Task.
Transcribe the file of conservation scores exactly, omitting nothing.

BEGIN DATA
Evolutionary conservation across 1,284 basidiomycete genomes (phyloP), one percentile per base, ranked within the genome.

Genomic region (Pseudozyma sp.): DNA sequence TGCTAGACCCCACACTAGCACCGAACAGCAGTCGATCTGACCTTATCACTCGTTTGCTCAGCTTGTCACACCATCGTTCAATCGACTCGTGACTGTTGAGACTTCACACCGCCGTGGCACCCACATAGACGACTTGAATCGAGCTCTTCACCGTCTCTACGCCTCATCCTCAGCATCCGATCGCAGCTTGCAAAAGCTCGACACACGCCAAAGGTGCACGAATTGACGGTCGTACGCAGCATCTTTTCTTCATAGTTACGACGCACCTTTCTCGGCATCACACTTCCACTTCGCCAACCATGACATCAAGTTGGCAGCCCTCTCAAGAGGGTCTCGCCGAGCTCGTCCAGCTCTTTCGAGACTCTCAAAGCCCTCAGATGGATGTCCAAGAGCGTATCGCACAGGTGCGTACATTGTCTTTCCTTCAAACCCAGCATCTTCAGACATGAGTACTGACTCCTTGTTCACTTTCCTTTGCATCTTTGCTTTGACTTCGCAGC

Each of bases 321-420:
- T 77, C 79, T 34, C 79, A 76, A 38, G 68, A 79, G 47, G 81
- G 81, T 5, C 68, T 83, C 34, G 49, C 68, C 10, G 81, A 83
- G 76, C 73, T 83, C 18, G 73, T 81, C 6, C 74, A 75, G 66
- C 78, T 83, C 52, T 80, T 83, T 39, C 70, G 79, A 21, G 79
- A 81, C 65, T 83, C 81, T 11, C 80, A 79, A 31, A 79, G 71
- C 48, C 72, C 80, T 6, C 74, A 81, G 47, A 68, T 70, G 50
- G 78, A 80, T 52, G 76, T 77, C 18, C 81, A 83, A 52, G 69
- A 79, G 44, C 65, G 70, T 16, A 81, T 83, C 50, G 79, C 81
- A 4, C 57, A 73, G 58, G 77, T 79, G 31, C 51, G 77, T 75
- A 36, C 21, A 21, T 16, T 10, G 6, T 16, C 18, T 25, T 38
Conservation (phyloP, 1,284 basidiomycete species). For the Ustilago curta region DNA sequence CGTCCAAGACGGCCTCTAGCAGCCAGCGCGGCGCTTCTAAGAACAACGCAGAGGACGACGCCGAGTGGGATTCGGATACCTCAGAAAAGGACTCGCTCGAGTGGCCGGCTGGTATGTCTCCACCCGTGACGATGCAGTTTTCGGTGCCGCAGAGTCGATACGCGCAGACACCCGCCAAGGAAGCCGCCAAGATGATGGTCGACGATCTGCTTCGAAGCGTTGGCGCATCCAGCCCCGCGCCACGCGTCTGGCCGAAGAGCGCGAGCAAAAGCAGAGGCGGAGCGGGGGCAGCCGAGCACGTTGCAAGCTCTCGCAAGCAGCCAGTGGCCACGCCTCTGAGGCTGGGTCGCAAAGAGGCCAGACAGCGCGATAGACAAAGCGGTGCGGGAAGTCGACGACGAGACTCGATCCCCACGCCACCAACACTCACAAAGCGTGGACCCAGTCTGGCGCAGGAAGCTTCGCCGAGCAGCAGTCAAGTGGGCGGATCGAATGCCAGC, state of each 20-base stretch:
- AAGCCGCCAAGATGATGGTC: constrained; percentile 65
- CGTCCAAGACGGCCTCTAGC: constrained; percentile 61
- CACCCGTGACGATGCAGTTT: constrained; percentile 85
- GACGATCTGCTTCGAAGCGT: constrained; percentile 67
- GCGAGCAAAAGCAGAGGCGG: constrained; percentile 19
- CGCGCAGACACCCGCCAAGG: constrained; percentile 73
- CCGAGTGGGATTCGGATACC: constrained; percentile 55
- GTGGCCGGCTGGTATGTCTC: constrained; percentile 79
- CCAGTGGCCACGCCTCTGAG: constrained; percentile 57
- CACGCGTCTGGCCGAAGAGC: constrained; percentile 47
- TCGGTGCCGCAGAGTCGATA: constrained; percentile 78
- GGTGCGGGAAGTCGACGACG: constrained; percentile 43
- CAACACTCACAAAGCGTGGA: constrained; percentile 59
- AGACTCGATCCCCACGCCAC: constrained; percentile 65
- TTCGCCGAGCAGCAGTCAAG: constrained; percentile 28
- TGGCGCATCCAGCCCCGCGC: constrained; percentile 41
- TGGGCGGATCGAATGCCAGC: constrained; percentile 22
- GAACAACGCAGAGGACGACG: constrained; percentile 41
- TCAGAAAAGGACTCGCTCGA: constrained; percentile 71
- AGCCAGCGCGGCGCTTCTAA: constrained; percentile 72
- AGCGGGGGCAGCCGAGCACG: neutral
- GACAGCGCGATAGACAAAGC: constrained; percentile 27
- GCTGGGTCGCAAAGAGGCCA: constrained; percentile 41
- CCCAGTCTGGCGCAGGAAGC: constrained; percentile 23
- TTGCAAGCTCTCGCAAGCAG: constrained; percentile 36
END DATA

Evolutionary conservation across 1,284 basidiomycete genomes (phyloP), one percentile per base, ranked within the genome.

Genomic region (Pseudozyma sp.): DNA sequence TGCTAGACCCCACACTAGCACCGAACAGCAGTCGATCTGACCTTATCACTCGTTTGCTCAGCTTGTCACACCATCGTTCAATCGACTCGTGACTGTTGAGACTTCACACCGCCGTGGCACCCACATAGACGACTTGAATCGAGCTCTTCACCGTCTCTACGCCTCATCCTCAGCATCCGATCGCAGCTTGCAAAAGCTCGACACACGCCAAAGGTGCACGAATTGACGGTCGTACGCAGCATCTTTTCTTCATAGTTACGACGCACCTTTCTCGGCATCACACTTCCACTTCGCCAACCATGACATCAAGTTGGCAGCCCTCTCAAGAGGGTCTCGCCGAGCTCGTCCAGCTCTTTCGAGACTCTCAAAGCCCTCAGATGGATGTCCAAGAGCGTATCGCACAGGTGCGTACATTGTCTTTCCTTCAAACCCAGCATCTTCAGACATGAGTACTGACTCCTTGTTCACTTTCCTTTGCATCTTTGCTTTGACTTCGCAGC

Each of bases 321-420:
- T 77, C 79, T 34, C 79, A 76, A 38, G 68, A 79, G 47, G 81
- G 81, T 5, C 68, T 83, C 34, G 49, C 68, C 10, G 81, A 83
- G 76, C 73, T 83, C 18, G 73, T 81, C 6, C 74, A 75, G 66
- C 78, T 83, C 52, T 80, T 83, T 39, C 70, G 79, A 21, G 79
- A 81, C 65, T 83, C 81, T 11, C 80, A 79, A 31, A 79, G 71
- C 48, C 72, C 80, T 6, C 74, A 81, G 47, A 68, T 70, G 50
- G 78, A 80, T 52, G 76, T 77, C 18, C 81, A 83, A 52, G 69
- A 79, G 44, C 65, G 70, T 16, A 81, T 83, C 50, G 79, C 81
- A 4, C 57, A 73, G 58, G 77, T 79, G 31, C 51, G 77, T 75
- A 36, C 21, A 21, T 16, T 10, G 6, T 16, C 18, T 25, T 38
Conservation (phyloP, 1,284 basidiomycete species). For the Ustilago curta region DNA sequence CGTCCAAGACGGCCTCTAGCAGCCAGCGCGGCGCTTCTAAGAACAACGCAGAGGACGACGCCGAGTGGGATTCGGATACCTCAGAAAAGGACTCGCTCGAGTGGCCGGCTGGTATGTCTCCACCCGTGACGATGCAGTTTTCGGTGCCGCAGAGTCGATACGCGCAGACACCCGCCAAGGAAGCCGCCAAGATGATGGTCGACGATCTGCTTCGAAGCGTTGGCGCATCCAGCCCCGCGCCACGCGTCTGGCCGAAGAGCGCGAGCAAAAGCAGAGGCGGAGCGGGGGCAGCCGAGCACGTTGCAAGCTCTCGCAAGCAGCCAGTGGCCACGCCTCTGAGGCTGGGTCGCAAAGAGGCCAGACAGCGCGATAGACAAAGCGGTGCGGGAAGTCGACGACGAGACTCGATCCCCACGCCACCAACACTCACAAAGCGTGGACCCAGTCTGGCGCAGGAAGCTTCGCCGAGCAGCAGTCAAGTGGGCGGATCGAATGCCAGC, state of each 20-base stretch:
- AAGCCGCCAAGATGATGGTC: constrained; percentile 65
- CGTCCAAGACGGCCTCTAGC: constrained; percentile 61
- CACCCGTGACGATGCAGTTT: constrained; percentile 85
- GACGATCTGCTTCGAAGCGT: constrained; percentile 67
- GCGAGCAAAAGCAGAGGCGG: constrained; percentile 19
- CGCGCAGACACCCGCCAAGG: constrained; percentile 73
- CCGAGTGGGATTCGGATACC: constrained; percentile 55
- GTGGCCGGCTGGTATGTCTC: constrained; percentile 79
- CCAGTGGCCACGCCTCTGAG: constrained; percentile 57
- CACGCGTCTGGCCGAAGAGC: constrained; percentile 47
- TCGGTGCCGCAGAGTCGATA: constrained; percentile 78
- GGTGCGGGAAGTCGACGACG: constrained; percentile 43
- CAACACTCACAAAGCGTGGA: constrained; percentile 59
- AGACTCGATCCCCACGCCAC: constrained; percentile 65
- TTCGCCGAGCAGCAGTCAAG: constrained; percentile 28
- TGGCGCATCCAGCCCCGCGC: constrained; percentile 41
- TGGGCGGATCGAATGCCAGC: constrained; percentile 22
- GAACAACGCAGAGGACGACG: constrained; percentile 41
- TCAGAAAAGGACTCGCTCGA: constrained; percentile 71
- AGCCAGCGCGGCGCTTCTAA: constrained; percentile 72
- AGCGGGGGCAGCCGAGCACG: neutral
- GACAGCGCGATAGACAAAGC: constrained; percentile 27
- GCTGGGTCGCAAAGAGGCCA: constrained; percentile 41
- CCCAGTCTGGCGCAGGAAGC: constrained; percentile 23
- TTGCAAGCTCTCGCAAGCAG: constrained; percentile 36